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The northeast has historically been a hotbed for marijuana use — with five of the six New England states self-reporting some of the highest percentages of marijuana consumption in the nation. But recently New England has also become a regional leader in marijuana law reform.Lawmakers in every New England state are now debating marijuana law reform legislation. Here’s a closer look at what’s happening.Connecticut: The nutmeg state is the only northeast state besides New Hampshire that has yet to enact some form of marijuana decriminalization or medicalization. But that drought may end this year. Weeks ago, newly elected Democrat Gov. Dan Malloy publicly affirmed his support for legislation that seeks to reduce minor marijuana possession to a noncriminal offense. Malloy endorsed reducing adult marijuana possession penalties from a criminal misdemeanor (punishable by one year in jail and a $1,000 fine) to an infraction, punishable by a nominal fine, no jail time, and no criminal record. Gov. Malloy has also spoken out in favor of legalizing the physician-authorized use of medical marijuana. (Similar legislation was passed by the legislature in 2007, but was vetoed by then-Gov. Jodi Rell.) You can contact your state elected officials in favor of both of these proposals here and here. You can also get involved with Connecticut NORML here.Maine: Maine voters have twice approved ballot initiatives in recent years addressing the medical use and distribution of medical cannabis. And in 2009, Maine lawmakers increased the amount of marijuana that may be classified as a civil offense from 1.25 ounces to 2.5 ounces (the second highest threshold in the nation). This year state lawmakers have introduced a pair of bills, LD 754 and LD 750, to expand the state’s existing marijuana decriminalization law. LD 754 would amend existing law so that the adult possession of over 2.5 ounces but less than 5 ounces is classified as a civil violation. LD 750 would amend existing law so that the cultivation of up to six marijuana plants by an adult is also classified as a civil violation. Both measures have been referred to the Joint Committee Criminal Justice and Public Safety Committee. You can contact your lawmakers in support of these measures here. NORML is also working with state lawmakers regarding the introduction of separate legislation to legalize adult marijuana possession, production, and distribution. You can learn more about this pending legislation here.Massachusetts: In 2008, a whopping 65 percent of voters in endorsed Question 2 decriminalizing the adult possession of an ounce or less of cannabis to a fine-only civil offense. Now a coalition of state lawmakers are backing House Bill 1371 to legalize and regulate adult marijuana production and sales in Massachusetts. You can watch a 60-minute discussion with the bill’s lead sponsor and supporter here. You can contact your state elected officials in support of HB 1371 here, or by visiting the Massachusetts Cannabis Reform Coalition/NORML here. You can learn about a separate state legislative effort to regulate the use of medical marijuana here.New Hampshire: Lawmakers this week heard testimony in favor of House Bill 442, which legalizes the physician-supervised use of medical marijuana. (Similar legislation passed both the House and the Senate in 2009, but was vetoed by Governor John Lynch.) You can write your lawmakers in favor of HB 442 via NORML’s ‘Take Action Center’ here, or by contacting Island: In coming days, Rhode Island state regulators will become only the third in the nation to begin licensing medical marijuana dispensaries. A coalition of lawmakers is also debating the amending the state’s penalties for non-patients. House Bill 5031 amends state law so that the adult possession of up to one ounce of marijuana is reduced from a criminal misdemeanor (punishable by one year in jail and a $500 maximum fine) to a civil offense, punishable by a $150 fine, no jail time, and no criminal record. You can voice your support for HB 5031 by clicking here.Vermont: Two separate marijuana law reform measures are pending before Vermont lawmakers. Senate Bill 17 proposes expanding the state’s medical marijuana law to permit the establishment of two nonprofit medical marijuana dispensaries in the state. You can learn more about this measure here. House Bill 427 amends state law so that the adult possession of up to one ounce of marijuana is reduced from a criminal misdemeanor (punishable by six months in jail and a $500 maximum fine) to a civil offense, punishable by a $150 fine, no jail time, and no criminal record. Passage of the measure, which has been endorsed by Democrat Governor Peter Shumlin, will allow state law enforcement to reallocate an estimated $700,000 annually in criminal justice resources. You can contact your House member in support of HB 427 here.For up-to-date information on marijuana law reform measures pending in other states, please visit NORML’s ‘Take Action Center’ here.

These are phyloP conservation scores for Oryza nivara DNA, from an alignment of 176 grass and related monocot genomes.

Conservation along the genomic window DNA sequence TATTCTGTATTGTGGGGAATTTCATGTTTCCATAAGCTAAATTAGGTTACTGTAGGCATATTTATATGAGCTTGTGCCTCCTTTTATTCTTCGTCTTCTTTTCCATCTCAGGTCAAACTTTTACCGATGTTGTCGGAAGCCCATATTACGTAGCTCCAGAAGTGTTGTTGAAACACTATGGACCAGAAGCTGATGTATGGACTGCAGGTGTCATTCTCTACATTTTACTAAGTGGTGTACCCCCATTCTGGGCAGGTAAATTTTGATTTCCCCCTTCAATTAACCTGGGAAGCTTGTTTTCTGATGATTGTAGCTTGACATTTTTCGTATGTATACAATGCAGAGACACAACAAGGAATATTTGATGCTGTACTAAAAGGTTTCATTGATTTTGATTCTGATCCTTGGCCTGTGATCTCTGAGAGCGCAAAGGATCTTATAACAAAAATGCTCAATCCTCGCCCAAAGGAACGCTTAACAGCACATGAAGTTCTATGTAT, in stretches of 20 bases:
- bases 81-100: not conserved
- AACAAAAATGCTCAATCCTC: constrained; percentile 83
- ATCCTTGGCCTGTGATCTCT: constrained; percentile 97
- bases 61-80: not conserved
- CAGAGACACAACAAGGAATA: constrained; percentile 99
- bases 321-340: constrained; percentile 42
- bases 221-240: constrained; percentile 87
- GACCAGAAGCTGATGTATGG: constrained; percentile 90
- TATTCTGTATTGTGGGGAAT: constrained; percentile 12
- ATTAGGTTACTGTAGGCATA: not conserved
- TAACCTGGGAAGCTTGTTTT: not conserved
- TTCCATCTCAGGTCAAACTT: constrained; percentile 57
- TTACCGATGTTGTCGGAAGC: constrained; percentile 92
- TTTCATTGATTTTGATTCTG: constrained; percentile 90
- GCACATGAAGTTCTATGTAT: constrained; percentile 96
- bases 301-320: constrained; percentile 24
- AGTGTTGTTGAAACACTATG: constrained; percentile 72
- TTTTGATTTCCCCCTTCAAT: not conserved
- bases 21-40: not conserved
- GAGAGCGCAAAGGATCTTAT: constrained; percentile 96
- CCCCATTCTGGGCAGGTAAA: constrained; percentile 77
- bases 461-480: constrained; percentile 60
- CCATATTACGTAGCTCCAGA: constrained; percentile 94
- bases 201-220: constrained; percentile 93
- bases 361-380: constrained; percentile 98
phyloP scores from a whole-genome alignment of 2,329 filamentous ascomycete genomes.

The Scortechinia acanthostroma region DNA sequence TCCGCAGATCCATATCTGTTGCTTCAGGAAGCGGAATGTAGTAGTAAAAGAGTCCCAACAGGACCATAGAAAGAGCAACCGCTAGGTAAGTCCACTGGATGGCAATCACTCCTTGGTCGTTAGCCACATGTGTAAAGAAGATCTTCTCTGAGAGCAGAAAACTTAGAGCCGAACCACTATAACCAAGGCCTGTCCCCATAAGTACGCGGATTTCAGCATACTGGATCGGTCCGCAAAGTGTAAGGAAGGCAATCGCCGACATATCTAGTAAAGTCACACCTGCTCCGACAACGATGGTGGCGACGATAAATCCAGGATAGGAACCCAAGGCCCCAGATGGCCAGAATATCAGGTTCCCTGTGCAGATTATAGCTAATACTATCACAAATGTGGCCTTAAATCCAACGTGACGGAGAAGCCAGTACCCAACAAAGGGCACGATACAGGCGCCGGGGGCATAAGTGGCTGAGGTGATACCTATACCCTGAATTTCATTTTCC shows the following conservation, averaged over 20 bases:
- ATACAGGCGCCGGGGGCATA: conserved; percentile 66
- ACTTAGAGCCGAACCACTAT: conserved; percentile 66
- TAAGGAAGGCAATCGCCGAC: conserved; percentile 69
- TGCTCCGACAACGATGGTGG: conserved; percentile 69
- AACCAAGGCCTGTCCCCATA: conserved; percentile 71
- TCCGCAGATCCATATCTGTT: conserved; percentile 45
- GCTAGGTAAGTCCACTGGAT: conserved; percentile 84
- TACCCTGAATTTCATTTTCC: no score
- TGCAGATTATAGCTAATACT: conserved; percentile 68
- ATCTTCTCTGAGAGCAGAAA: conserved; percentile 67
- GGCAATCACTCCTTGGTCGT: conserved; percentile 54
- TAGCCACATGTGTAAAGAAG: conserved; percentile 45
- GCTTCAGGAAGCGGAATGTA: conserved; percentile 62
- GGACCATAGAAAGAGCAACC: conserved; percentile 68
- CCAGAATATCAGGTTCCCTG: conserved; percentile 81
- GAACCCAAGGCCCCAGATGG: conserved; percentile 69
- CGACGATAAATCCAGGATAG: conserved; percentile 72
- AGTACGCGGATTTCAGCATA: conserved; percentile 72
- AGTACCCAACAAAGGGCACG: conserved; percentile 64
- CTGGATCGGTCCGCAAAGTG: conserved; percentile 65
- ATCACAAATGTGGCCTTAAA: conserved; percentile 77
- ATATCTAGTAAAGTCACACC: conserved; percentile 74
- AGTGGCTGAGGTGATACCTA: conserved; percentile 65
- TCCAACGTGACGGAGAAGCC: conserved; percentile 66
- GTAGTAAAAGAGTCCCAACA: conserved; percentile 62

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Comment #1 posted by Storm Crow on March 04, 2011 at 09:58:16 PT
"Saving face"
Our government has almost 75 years of lying invested in the War on Drugs. To admit now that they have made an error, will cause them to "lose face". Somehow the government finds it is better to continue caging (and robbing) innocent citizens for using a safe, enjoyable herbal medicine, than to "act like an adult" and admit they were wrong. When will governments begin to function on a level that is above the emotional equivalent of a kindergartener?